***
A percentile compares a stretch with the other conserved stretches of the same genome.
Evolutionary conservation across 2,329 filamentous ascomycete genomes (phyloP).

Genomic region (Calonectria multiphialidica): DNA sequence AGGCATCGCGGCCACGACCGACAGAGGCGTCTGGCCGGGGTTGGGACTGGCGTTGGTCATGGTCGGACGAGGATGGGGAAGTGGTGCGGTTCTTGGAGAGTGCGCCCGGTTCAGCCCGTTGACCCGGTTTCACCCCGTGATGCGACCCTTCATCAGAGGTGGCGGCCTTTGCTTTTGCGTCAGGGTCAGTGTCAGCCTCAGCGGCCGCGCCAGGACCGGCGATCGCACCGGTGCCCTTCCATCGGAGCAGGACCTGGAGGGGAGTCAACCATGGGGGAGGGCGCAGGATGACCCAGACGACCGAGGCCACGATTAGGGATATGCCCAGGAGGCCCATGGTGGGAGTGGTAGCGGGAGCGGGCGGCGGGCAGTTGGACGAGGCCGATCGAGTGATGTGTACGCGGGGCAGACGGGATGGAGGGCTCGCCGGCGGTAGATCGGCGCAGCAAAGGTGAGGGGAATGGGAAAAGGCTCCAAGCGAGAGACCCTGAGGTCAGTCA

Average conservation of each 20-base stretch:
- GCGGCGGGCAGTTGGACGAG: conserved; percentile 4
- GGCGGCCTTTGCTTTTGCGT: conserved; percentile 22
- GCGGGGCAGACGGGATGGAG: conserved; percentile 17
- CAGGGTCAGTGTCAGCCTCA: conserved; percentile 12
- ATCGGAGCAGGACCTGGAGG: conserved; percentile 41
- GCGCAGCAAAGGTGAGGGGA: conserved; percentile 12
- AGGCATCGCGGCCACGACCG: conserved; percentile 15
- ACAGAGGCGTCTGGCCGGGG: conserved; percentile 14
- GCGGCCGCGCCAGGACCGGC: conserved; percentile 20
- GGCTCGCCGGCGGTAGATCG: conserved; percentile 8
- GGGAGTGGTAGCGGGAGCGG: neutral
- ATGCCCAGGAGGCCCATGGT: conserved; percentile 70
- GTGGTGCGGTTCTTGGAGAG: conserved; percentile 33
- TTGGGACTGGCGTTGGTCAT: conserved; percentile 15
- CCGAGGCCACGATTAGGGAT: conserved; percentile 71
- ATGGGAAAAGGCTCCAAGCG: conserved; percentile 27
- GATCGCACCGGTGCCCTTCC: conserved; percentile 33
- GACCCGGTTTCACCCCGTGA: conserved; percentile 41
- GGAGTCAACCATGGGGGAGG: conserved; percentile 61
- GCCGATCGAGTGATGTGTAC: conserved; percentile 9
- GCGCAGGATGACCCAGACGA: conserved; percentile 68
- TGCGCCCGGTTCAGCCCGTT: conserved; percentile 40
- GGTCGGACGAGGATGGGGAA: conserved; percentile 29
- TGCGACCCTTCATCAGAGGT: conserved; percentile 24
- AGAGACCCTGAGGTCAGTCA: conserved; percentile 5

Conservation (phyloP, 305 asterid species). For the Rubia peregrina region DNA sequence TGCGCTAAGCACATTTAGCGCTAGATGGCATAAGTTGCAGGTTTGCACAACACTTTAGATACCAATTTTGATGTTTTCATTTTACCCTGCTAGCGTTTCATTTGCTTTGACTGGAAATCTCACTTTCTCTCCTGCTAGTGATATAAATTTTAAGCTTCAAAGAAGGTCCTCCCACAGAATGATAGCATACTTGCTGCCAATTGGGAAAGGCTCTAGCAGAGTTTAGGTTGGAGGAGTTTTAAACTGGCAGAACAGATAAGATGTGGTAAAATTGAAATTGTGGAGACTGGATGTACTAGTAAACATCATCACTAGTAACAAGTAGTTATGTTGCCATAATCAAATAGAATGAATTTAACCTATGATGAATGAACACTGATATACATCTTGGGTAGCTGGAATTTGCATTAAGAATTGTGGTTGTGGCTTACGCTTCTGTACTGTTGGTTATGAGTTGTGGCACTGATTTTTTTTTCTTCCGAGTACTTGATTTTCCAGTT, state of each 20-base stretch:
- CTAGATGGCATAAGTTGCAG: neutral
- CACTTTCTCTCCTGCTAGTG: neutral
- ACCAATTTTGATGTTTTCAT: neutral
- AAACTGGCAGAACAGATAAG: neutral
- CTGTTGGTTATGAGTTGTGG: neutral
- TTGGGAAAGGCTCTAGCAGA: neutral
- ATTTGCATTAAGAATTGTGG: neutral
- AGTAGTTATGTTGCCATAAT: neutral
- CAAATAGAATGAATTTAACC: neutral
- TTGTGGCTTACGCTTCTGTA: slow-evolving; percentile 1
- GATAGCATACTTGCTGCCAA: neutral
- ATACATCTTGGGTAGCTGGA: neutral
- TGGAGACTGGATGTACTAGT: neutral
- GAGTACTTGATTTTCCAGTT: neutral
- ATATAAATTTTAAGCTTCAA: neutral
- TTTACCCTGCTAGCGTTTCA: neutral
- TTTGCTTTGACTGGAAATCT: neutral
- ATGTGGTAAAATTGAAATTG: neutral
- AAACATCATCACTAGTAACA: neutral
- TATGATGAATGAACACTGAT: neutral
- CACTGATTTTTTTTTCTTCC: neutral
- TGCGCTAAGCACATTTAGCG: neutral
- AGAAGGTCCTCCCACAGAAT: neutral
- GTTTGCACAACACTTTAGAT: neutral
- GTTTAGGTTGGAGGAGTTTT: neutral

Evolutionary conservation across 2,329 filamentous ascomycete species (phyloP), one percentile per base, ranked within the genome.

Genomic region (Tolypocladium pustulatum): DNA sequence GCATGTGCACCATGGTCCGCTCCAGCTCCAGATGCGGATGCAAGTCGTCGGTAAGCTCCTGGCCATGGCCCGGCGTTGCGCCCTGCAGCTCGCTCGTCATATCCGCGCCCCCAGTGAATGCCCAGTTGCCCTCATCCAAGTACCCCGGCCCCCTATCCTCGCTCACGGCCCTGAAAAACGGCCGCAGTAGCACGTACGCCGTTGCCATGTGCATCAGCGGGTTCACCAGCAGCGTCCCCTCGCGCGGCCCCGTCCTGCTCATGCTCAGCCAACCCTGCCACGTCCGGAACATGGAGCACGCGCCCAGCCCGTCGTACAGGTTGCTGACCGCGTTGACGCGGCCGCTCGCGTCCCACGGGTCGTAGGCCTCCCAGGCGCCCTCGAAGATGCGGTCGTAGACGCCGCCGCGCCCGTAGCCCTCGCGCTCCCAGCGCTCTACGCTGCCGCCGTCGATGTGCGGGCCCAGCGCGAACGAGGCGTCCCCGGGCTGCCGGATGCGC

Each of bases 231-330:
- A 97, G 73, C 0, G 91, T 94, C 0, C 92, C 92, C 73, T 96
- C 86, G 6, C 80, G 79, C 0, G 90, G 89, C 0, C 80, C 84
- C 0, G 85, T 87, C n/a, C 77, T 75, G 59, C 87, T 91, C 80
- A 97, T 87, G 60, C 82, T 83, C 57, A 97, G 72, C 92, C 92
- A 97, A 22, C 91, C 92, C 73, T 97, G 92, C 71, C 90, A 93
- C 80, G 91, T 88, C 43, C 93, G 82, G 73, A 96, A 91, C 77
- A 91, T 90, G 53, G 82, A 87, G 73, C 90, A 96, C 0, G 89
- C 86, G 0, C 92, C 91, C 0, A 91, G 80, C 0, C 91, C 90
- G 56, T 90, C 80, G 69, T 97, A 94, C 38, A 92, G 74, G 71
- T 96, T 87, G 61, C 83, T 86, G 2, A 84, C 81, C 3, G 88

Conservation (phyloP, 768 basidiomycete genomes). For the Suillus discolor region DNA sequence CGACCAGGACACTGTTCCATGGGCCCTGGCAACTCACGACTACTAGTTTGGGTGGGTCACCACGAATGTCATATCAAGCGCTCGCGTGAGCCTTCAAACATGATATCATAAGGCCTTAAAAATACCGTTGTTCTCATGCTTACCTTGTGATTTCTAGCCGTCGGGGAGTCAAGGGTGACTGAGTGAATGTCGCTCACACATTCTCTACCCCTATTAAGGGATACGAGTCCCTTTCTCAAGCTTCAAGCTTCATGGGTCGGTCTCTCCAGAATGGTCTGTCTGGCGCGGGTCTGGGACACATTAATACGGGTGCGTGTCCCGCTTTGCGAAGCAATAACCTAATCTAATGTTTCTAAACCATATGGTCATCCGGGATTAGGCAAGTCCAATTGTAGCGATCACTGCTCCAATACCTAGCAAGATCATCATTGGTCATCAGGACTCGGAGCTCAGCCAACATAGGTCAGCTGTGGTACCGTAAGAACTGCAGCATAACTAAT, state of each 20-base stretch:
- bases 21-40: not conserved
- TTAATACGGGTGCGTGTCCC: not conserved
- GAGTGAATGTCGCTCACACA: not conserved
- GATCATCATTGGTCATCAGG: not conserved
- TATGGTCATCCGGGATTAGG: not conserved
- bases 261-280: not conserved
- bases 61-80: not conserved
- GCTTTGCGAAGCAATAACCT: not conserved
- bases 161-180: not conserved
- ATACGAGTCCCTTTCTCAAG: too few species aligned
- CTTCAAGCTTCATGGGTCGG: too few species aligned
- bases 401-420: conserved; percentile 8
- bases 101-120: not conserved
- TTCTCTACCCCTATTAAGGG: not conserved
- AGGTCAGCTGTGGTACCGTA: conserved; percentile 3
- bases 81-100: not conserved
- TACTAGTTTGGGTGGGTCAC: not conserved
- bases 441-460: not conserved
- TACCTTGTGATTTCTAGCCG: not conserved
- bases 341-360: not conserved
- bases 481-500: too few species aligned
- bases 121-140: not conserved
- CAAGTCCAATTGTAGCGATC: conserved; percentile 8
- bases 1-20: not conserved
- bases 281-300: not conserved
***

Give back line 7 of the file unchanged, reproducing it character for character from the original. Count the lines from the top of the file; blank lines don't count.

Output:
- GCGGGGCAGACGGGATGGAG: conserved; percentile 17